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http://dx.doi.org/10.1258/135763302320939194DOI Listing
April 2003

Teleconsultation as a replacement for referral to an outpatient clinic.

J Telemed Telecare 2002 ;8(2):102-6

Primary Health-Care Centre in Northwest Satakunta, Noormarkku, Finland.

We conducted a randomized case control study of referrals from a primary care centre in Finland. All the consultations and referrals from seven general practitioners (GPs) dealt with by internists and surgeons at Satakunta Central Hospital in Pori and geriatricians at Satalinna Hospital in Harjavalta over five months were included. For patients in the control group, a conventional referral letter was sent to the hospital outpatient clinic. For patients in the intervention group, the GPs had to decide whether they wanted an electronic consultation with the hospital or wanted to refer the patient (i.e. to transfer responsibility for treatment). Communication with the hospital specialist was then via a secure Web-based system. Ninety-three patients consented to participate in the study. None refused, although there were 15 non-attenders. Satisfaction data were collected from questionnaires completed by the patients and doctors. All the patients treated by teleconsultation said that they wanted the same procedure in future and 63% of the control group said they would prefer a teleconsultation next time. The doctors quickly learned to exploit the telemedicine model successfully. The responsibility for treatment was maintained in the health centre in 52% of cases using teleconsultation, without any visit to hospital being required. The GPs and the hospital doctors agreed on the follow-up treatment. Telereferral increased the possibility of the GP maintaining responsibility for the treatment. The reduced number of hospital visits in the telemedicine model should produce significant cost savings.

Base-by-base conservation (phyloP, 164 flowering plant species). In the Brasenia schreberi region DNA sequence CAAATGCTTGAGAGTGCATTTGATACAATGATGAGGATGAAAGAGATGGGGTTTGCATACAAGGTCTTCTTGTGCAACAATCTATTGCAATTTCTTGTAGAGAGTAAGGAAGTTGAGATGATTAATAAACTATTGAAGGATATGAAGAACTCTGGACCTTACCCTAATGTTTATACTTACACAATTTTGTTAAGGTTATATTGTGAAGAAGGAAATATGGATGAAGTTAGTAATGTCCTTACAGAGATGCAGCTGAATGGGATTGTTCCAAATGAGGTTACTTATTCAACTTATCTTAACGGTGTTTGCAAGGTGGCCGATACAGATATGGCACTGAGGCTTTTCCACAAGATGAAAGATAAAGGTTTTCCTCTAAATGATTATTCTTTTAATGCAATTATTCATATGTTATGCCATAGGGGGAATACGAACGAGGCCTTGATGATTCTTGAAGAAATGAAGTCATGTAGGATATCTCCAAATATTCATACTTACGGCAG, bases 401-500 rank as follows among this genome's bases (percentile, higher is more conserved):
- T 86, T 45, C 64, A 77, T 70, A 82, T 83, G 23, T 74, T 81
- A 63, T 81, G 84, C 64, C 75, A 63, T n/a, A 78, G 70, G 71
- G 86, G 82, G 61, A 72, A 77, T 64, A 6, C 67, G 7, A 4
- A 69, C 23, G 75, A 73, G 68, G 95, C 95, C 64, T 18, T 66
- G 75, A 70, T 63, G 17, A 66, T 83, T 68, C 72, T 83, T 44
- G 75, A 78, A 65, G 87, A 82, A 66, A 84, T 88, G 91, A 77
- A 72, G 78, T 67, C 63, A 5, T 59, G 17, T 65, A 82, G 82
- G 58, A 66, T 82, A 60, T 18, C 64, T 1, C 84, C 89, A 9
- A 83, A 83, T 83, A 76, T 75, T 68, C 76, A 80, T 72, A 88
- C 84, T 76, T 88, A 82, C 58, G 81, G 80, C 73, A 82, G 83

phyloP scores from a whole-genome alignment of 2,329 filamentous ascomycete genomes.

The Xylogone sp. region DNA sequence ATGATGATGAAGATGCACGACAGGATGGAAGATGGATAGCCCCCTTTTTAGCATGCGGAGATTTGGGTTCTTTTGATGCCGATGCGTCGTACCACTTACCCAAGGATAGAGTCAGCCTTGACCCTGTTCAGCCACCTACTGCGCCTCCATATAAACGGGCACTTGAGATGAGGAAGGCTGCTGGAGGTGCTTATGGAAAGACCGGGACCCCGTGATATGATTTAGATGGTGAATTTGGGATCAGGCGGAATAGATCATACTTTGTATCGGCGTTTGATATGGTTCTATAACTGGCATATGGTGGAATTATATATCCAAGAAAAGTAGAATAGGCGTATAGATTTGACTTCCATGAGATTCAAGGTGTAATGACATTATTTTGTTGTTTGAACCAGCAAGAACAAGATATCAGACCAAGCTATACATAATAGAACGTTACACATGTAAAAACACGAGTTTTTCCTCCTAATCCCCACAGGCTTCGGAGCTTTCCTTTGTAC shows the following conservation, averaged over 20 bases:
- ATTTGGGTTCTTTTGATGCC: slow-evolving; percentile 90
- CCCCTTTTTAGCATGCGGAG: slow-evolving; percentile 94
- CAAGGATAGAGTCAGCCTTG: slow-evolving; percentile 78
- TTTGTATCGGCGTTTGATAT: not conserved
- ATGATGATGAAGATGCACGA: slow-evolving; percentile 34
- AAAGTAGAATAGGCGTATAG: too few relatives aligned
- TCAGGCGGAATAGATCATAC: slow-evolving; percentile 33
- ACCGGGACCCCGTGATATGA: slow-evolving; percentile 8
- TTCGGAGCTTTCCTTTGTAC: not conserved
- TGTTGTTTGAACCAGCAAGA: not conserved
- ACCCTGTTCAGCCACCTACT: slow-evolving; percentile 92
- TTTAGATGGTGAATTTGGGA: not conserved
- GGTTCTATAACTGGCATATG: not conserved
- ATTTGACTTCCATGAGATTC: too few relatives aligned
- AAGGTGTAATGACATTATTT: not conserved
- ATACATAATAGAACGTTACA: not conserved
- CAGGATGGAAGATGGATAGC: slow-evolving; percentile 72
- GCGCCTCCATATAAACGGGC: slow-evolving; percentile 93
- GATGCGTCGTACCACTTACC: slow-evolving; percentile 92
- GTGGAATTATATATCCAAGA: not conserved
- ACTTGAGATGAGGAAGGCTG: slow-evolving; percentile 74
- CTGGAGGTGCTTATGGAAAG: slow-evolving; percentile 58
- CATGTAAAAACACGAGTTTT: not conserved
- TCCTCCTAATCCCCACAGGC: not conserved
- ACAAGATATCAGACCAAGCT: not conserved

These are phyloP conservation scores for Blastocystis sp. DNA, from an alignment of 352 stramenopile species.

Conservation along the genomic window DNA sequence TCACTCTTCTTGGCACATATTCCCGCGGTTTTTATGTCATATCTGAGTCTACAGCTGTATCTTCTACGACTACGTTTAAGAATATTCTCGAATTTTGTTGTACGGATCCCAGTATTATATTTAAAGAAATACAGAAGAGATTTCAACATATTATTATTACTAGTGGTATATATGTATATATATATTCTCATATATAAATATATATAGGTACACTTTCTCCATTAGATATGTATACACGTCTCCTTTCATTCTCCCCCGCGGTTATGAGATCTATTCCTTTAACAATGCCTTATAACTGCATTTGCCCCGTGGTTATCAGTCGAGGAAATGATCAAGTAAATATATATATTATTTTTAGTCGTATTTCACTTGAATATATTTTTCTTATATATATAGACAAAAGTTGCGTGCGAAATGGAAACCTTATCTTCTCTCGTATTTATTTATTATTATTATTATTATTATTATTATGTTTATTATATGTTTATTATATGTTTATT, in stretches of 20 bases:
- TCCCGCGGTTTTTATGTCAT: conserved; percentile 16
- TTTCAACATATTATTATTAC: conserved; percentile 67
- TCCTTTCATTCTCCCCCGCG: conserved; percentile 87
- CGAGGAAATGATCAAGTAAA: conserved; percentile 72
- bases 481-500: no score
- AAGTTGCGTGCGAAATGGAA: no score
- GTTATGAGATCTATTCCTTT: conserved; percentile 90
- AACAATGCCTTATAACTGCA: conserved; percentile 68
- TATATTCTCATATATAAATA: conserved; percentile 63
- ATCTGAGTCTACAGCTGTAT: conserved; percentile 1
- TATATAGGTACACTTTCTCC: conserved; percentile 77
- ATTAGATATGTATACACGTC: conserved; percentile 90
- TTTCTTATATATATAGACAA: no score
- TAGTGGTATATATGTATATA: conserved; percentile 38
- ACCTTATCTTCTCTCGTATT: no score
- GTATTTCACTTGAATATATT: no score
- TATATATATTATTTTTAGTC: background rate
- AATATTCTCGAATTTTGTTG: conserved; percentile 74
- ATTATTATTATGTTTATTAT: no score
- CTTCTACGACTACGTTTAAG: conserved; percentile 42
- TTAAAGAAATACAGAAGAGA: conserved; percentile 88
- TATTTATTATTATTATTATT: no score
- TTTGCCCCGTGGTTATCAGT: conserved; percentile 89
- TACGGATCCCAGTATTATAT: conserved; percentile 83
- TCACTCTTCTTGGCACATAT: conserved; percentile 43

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http://dx.doi.org/10.1258/1357633021937550DOI Listing
June 2002